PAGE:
One can take a self-guiding walking tour of 38 historic buildings constructed between 1890 and 1930, including Victorian commercial, neoclassical, Renaissance revival, and art deco styles. The tour can be done in about 45 minutes, but there is a wealth of finely crafted detail, and many of the interiors are as fascinating as the exteriors.
Visitors should not miss the Wallace District Mining Museum, with its collection of old mining tools, rock samples, and memorabilia, or the Sierra Silver Mine Tour, where visitors can explore the underground world of the area's prominent silver mines.
The Wallace region is a haven for hikers and bicyclists. It provides access to the Trail of the Coeur d'Alenes and the Route of the Hiawatha, which run along historic railway lines converted for recreational use, allowing visitors to enjoy the area's scenic splendor. Museum open daily most of the year. Admission charged.
Nez Perce National Historical Park: Discover the the great water route to the Pacific along the Snake and Columbia rivers of explorers Lewis and Clark. For centuries the Nez Perce Native Americans have lived in the valleys of the Snake and Clearwater rivers.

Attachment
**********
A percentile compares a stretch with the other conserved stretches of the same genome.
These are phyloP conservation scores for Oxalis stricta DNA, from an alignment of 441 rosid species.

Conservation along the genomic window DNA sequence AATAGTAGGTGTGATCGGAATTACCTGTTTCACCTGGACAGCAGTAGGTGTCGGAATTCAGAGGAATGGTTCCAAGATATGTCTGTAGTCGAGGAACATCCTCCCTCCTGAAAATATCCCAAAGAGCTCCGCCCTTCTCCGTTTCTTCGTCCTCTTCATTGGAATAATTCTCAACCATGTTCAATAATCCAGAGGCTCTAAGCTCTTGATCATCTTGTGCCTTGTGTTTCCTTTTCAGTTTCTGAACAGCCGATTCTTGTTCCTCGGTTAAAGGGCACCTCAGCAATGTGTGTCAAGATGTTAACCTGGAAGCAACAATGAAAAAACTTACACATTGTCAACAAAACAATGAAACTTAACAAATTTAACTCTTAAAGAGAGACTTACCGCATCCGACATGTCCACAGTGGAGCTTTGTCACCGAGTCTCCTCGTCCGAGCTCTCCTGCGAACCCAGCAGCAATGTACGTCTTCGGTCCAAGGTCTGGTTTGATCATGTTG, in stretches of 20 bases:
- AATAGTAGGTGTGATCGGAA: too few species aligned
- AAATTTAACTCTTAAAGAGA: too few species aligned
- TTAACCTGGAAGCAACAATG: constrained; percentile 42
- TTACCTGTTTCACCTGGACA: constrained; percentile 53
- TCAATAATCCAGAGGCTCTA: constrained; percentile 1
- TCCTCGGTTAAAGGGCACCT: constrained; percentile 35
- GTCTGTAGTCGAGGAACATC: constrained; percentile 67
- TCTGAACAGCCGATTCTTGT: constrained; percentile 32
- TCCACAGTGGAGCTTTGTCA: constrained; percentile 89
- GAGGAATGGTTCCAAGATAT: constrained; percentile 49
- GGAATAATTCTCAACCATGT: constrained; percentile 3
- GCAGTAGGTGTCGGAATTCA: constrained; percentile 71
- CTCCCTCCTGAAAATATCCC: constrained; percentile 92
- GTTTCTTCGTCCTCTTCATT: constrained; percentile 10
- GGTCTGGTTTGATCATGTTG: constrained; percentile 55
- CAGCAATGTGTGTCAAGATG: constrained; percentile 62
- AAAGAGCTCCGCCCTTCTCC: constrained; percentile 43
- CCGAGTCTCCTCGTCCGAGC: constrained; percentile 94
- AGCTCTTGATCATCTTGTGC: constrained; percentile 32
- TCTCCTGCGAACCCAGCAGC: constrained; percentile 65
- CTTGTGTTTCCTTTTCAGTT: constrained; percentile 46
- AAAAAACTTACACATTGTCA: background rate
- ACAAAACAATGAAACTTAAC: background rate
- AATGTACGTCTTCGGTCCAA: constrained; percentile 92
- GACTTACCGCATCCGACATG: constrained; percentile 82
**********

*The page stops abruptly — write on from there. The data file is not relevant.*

In 1805 they welcomed the explorers Lewis and Clark and told them of the great water route to the Pacific along the Snake and Columbia rivers.
The tribe lived in relative peace with the influx of American settlers until gold was discovered on tribal lands in the 1860s, and the U.S. government proposed to limit the Native Americans to a reservation one-tenth the size of the territory they had been guaranteed.
The war of 1877 eventually led to the defeat of the Nez Perce people. Chief Joseph is one of the Nez Perce leaders, famous for the lucid eloquence with which he expressed the finality of his people's tragic surrender: “From where the sun now stands, I will fight no more forever.”
The park comprises 38 separate historically significant sites that are scattered over four states, most of them within the Nez Perce reservation. These sites commemorate not only the Nez Perce people but also explorers, missionaries, traders, and gold miners.
The park headquarters at Spalding has a visitors center that offers films and interpretive talks and includes a museum portraying the Nez Perce culture with beautiful examples of Native American dress, beadwork, and other artifacts.
Within a short drive of Spalding, you can see the various sites of the 1836 mission, a gristmill, the early Indian Agency, and Fort Lapwai. In the surrounding area camping, boating, swimming, hiking, and fishing are available. Visitors center closed major winter holidays.